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    Despite the hurdles, the NEG remains a first step on the road to renewable energy

    While PM Malcolm Turnbull has dumped a key element of his signature energy legislation as he tries to fight off a leadership challenge, the reality remains that the government is retaining the National Energy Guarantee (NEG) policy, but the legislation won’t be introduced.

    However, according to UNSW energy researchers Mark Hoffman and Justine Jarvinen, the National Energy Guarantee could be improved with more ambitious emission goals, but it offers the nation's energy ministers the chance to put some reliability in the system.

    “A key problem with the proposed National Energy Guarantee,” the say, “is that the modelling and assumptions have largely not been available for thorough independent review. This is a problem because it makes the scheme difficult to assess on its merits.”

    “We know there is room for renewables in the NEG as a policy framework but there is an absence of comprehensive strategy to ensure renewables form the basis of achieving meaningful emissions reduction, and energy reliability and affordability.”

    “As people who are involved with the teams responsible for the development of the technology found in much of the world's solar panels and who believe in the potential of this energy source, we consider this new national energy policy represents an opportunity only if it ensures a basis for pursing the most effective generation for our needs, agnostic to the specific technology,” say the researchers.

    The NEG focuses on a target of reducing harmful emissions by 26 percent by 2030, which is in accordance with the Paris Accord.

    “This target itself in the NEG doesn't allow renewable energy to do the necessary heavy lifting for Australia's emissions reduction. And this is precisely the opportunity our political leaders need to embrace for Australia: to provide certainty so the renewable energy sector and the ancillary developers and businesses growing up around it can continue to invest,” say the researchers.

    “The real problem at the moment is that infrastructure based on conventional power stations may not cope with future demand. So we need investment in storage and multiple supply sites with the ability to shift power when and where it is needed,” they say.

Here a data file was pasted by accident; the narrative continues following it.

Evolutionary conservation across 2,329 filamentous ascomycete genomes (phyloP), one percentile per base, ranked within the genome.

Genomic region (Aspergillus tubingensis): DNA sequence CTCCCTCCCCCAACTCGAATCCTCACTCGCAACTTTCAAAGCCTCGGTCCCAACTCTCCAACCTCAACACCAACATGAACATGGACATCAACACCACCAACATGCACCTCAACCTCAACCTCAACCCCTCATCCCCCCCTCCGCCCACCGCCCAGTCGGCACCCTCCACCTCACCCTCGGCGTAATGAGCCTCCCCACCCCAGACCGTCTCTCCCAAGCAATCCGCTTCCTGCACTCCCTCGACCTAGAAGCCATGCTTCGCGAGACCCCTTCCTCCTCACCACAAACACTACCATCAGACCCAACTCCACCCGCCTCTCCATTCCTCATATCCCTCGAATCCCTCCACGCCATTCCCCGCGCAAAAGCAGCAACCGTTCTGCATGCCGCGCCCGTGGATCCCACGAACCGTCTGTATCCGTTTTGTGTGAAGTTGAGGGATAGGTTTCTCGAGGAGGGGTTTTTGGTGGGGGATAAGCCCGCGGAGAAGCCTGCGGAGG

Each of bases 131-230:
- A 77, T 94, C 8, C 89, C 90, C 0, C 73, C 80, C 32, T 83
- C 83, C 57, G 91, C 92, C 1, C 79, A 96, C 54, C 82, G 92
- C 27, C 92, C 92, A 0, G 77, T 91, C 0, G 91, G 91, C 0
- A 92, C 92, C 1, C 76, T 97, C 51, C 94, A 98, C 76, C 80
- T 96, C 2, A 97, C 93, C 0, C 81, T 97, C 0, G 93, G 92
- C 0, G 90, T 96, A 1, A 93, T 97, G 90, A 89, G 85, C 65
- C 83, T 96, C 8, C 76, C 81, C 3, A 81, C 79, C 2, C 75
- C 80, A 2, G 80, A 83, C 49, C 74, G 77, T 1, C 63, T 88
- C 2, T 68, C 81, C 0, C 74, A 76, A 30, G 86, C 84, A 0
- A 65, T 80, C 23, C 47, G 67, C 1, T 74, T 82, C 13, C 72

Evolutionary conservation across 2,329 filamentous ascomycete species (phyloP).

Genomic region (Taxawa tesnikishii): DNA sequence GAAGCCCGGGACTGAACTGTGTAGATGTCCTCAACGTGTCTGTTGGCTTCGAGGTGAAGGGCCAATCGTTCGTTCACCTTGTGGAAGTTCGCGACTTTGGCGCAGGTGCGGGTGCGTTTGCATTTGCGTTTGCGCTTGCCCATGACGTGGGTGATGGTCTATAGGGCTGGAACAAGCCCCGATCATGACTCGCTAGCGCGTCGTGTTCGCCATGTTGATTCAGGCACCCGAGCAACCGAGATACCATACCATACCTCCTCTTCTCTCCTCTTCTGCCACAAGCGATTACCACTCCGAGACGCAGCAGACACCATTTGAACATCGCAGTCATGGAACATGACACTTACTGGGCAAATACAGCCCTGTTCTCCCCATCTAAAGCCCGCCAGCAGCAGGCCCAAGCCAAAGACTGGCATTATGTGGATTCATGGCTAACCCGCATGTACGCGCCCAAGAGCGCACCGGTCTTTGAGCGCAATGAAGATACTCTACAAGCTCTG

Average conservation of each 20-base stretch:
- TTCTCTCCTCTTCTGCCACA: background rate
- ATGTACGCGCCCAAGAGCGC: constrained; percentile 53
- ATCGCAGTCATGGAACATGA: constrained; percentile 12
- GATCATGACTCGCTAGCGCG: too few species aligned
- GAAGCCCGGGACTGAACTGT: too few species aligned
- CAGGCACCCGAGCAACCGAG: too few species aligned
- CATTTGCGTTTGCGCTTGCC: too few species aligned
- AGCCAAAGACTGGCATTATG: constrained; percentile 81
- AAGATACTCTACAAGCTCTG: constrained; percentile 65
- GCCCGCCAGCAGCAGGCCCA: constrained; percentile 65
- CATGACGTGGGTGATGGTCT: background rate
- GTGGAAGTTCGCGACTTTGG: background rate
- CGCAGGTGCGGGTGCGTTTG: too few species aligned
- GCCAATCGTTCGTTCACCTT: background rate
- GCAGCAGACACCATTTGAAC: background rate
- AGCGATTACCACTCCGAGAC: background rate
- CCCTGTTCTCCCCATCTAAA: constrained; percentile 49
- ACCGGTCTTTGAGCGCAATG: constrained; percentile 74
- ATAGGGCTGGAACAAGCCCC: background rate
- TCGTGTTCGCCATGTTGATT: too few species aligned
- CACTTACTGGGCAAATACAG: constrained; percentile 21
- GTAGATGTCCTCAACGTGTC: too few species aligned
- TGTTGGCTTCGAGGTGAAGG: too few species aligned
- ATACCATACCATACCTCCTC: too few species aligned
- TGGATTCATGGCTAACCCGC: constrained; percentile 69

“Prices and technology around solar power generation are now at the point that it is widely agreed it makes more economical sense to invest in this form of energy supply than conventional power generation. People forget that when coal power stations are built they are fully paid for by taxpayer dollars. That has not been the case for renewables and new solar will cost one-third of new coal generation in the future,” say Hoffman and Jarvinen.

    “Australia's conventional power infrastructure will need to continue to be part of the energy mix for the next two to three decades as we work to diversify our supply sources, reduce prices and reduce emissions to help slow climate change,” they say.

    “Australia is a world leader in renewables. Our storage technology, pumped hydro capability and the ancillary industries related to renewables, including the lithium, cobalt and nickel extraction sectors, will all benefit if we embrace an energy framework that provides more certainty than we now have for renewables,” say Hoffman and Jarvinen.

    Professor Mark Hoffinan is dean of Engineering at UNSW, and Justine Jarvinen is chief operating officer at the UNSW Energy Institute. UNSW is a world leader in solar photovoltaic research and applications having developed several major breakthrough discoveries.

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